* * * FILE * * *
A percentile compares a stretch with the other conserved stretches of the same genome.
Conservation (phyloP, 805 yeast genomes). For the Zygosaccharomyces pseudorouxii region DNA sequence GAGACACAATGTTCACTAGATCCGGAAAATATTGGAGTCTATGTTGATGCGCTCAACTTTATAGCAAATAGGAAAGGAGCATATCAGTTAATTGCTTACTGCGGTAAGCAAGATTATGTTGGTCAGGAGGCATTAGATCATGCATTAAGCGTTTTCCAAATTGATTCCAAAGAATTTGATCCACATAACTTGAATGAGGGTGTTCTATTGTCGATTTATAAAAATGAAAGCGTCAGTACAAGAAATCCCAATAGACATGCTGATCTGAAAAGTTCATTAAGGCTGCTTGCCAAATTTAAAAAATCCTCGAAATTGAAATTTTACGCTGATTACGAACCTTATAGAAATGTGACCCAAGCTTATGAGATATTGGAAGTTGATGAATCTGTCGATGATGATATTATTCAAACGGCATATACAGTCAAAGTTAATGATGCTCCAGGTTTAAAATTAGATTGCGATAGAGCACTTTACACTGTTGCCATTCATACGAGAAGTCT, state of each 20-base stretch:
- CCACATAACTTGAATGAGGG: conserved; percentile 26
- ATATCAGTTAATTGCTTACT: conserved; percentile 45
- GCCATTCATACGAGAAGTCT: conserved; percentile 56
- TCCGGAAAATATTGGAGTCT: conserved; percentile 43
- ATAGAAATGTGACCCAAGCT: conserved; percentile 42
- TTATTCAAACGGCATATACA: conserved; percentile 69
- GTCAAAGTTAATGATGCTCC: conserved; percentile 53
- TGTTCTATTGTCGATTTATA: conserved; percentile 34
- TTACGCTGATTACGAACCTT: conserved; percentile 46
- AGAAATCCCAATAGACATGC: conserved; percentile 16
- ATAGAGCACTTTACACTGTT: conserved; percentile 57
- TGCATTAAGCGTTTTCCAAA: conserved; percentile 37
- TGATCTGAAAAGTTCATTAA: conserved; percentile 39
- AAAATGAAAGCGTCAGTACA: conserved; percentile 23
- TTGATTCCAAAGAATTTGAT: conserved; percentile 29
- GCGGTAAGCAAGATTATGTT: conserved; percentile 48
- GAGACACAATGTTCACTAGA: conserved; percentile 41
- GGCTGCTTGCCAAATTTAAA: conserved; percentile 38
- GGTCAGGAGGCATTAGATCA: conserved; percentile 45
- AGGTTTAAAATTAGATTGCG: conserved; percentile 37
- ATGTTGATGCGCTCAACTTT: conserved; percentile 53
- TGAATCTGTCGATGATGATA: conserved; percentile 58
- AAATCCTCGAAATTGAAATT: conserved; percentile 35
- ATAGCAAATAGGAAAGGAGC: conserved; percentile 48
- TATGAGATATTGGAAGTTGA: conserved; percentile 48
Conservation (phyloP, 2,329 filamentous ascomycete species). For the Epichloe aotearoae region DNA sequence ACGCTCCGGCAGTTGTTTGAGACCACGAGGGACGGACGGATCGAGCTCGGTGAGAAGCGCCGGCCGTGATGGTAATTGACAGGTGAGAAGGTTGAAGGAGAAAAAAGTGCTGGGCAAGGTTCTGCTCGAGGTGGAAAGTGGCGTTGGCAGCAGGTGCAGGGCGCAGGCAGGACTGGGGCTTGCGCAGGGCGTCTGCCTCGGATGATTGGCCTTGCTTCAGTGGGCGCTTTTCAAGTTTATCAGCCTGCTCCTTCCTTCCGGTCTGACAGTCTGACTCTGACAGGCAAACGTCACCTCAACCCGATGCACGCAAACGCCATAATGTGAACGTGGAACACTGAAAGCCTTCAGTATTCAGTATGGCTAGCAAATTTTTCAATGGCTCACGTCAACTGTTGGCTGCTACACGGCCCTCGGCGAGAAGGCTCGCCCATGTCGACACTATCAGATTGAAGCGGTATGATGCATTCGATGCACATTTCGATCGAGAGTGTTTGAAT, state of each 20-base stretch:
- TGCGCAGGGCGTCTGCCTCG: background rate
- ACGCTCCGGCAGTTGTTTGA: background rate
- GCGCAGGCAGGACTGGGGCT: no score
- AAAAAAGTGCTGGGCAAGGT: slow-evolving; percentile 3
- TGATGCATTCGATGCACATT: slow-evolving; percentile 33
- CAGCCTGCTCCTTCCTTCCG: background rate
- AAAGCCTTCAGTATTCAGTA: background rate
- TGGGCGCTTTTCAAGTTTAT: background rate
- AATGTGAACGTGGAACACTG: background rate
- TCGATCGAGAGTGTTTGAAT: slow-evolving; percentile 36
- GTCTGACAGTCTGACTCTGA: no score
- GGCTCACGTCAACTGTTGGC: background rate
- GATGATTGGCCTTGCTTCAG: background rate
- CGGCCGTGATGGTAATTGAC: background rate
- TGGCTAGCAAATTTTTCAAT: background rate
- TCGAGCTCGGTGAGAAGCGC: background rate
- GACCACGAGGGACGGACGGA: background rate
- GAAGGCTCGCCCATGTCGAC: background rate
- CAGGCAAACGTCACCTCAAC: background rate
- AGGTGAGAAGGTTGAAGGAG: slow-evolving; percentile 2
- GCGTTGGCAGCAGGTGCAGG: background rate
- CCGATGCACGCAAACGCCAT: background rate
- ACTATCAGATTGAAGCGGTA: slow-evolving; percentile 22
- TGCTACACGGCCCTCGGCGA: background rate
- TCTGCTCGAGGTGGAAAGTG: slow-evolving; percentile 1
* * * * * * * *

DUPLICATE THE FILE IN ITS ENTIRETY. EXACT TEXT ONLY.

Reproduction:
A percentile compares a stretch with the other conserved stretches of the same genome.
Conservation (phyloP, 805 yeast genomes). For the Zygosaccharomyces pseudorouxii region DNA sequence GAGACACAATGTTCACTAGATCCGGAAAATATTGGAGTCTATGTTGATGCGCTCAACTTTATAGCAAATAGGAAAGGAGCATATCAGTTAATTGCTTACTGCGGTAAGCAAGATTATGTTGGTCAGGAGGCATTAGATCATGCATTAAGCGTTTTCCAAATTGATTCCAAAGAATTTGATCCACATAACTTGAATGAGGGTGTTCTATTGTCGATTTATAAAAATGAAAGCGTCAGTACAAGAAATCCCAATAGACATGCTGATCTGAAAAGTTCATTAAGGCTGCTTGCCAAATTTAAAAAATCCTCGAAATTGAAATTTTACGCTGATTACGAACCTTATAGAAATGTGACCCAAGCTTATGAGATATTGGAAGTTGATGAATCTGTCGATGATGATATTATTCAAACGGCATATACAGTCAAAGTTAATGATGCTCCAGGTTTAAAATTAGATTGCGATAGAGCACTTTACACTGTTGCCATTCATACGAGAAGTCT, state of each 20-base stretch:
- CCACATAACTTGAATGAGGG: conserved; percentile 26
- ATATCAGTTAATTGCTTACT: conserved; percentile 45
- GCCATTCATACGAGAAGTCT: conserved; percentile 56
- TCCGGAAAATATTGGAGTCT: conserved; percentile 43
- ATAGAAATGTGACCCAAGCT: conserved; percentile 42
- TTATTCAAACGGCATATACA: conserved; percentile 69
- GTCAAAGTTAATGATGCTCC: conserved; percentile 53
- TGTTCTATTGTCGATTTATA: conserved; percentile 34
- TTACGCTGATTACGAACCTT: conserved; percentile 46
- AGAAATCCCAATAGACATGC: conserved; percentile 16
- ATAGAGCACTTTACACTGTT: conserved; percentile 57
- TGCATTAAGCGTTTTCCAAA: conserved; percentile 37
- TGATCTGAAAAGTTCATTAA: conserved; percentile 39
- AAAATGAAAGCGTCAGTACA: conserved; percentile 23
- TTGATTCCAAAGAATTTGAT: conserved; percentile 29
- GCGGTAAGCAAGATTATGTT: conserved; percentile 48
- GAGACACAATGTTCACTAGA: conserved; percentile 41
- GGCTGCTTGCCAAATTTAAA: conserved; percentile 38
- GGTCAGGAGGCATTAGATCA: conserved; percentile 45
- AGGTTTAAAATTAGATTGCG: conserved; percentile 37
- ATGTTGATGCGCTCAACTTT: conserved; percentile 53
- TGAATCTGTCGATGATGATA: conserved; percentile 58
- AAATCCTCGAAATTGAAATT: conserved; percentile 35
- ATAGCAAATAGGAAAGGAGC: conserved; percentile 48
- TATGAGATATTGGAAGTTGA: conserved; percentile 48
Conservation (phyloP, 2,329 filamentous ascomycete species). For the Epichloe aotearoae region DNA sequence ACGCTCCGGCAGTTGTTTGAGACCACGAGGGACGGACGGATCGAGCTCGGTGAGAAGCGCCGGCCGTGATGGTAATTGACAGGTGAGAAGGTTGAAGGAGAAAAAAGTGCTGGGCAAGGTTCTGCTCGAGGTGGAAAGTGGCGTTGGCAGCAGGTGCAGGGCGCAGGCAGGACTGGGGCTTGCGCAGGGCGTCTGCCTCGGATGATTGGCCTTGCTTCAGTGGGCGCTTTTCAAGTTTATCAGCCTGCTCCTTCCTTCCGGTCTGACAGTCTGACTCTGACAGGCAAACGTCACCTCAACCCGATGCACGCAAACGCCATAATGTGAACGTGGAACACTGAAAGCCTTCAGTATTCAGTATGGCTAGCAAATTTTTCAATGGCTCACGTCAACTGTTGGCTGCTACACGGCCCTCGGCGAGAAGGCTCGCCCATGTCGACACTATCAGATTGAAGCGGTATGATGCATTCGATGCACATTTCGATCGAGAGTGTTTGAAT, state of each 20-base stretch:
- TGCGCAGGGCGTCTGCCTCG: background rate
- ACGCTCCGGCAGTTGTTTGA: background rate
- GCGCAGGCAGGACTGGGGCT: no score
- AAAAAAGTGCTGGGCAAGGT: slow-evolving; percentile 3
- TGATGCATTCGATGCACATT: slow-evolving; percentile 33
- CAGCCTGCTCCTTCCTTCCG: background rate
- AAAGCCTTCAGTATTCAGTA: background rate
- TGGGCGCTTTTCAAGTTTAT: background rate
- AATGTGAACGTGGAACACTG: background rate
- TCGATCGAGAGTGTTTGAAT: slow-evolving; percentile 36
- GTCTGACAGTCTGACTCTGA: no score
- GGCTCACGTCAACTGTTGGC: background rate
- GATGATTGGCCTTGCTTCAG: background rate
- CGGCCGTGATGGTAATTGAC: background rate
- TGGCTAGCAAATTTTTCAAT: background rate
- TCGAGCTCGGTGAGAAGCGC: background rate
- GACCACGAGGGACGGACGGA: background rate
- GAAGGCTCGCCCATGTCGAC: background rate
- CAGGCAAACGTCACCTCAAC: background rate
- AGGTGAGAAGGTTGAAGGAG: slow-evolving; percentile 2
- GCGTTGGCAGCAGGTGCAGG: background rate
- CCGATGCACGCAAACGCCAT: background rate
- ACTATCAGATTGAAGCGGTA: slow-evolving; percentile 22
- TGCTACACGGCCCTCGGCGA: background rate
- TCTGCTCGAGGTGGAAAGTG: slow-evolving; percentile 1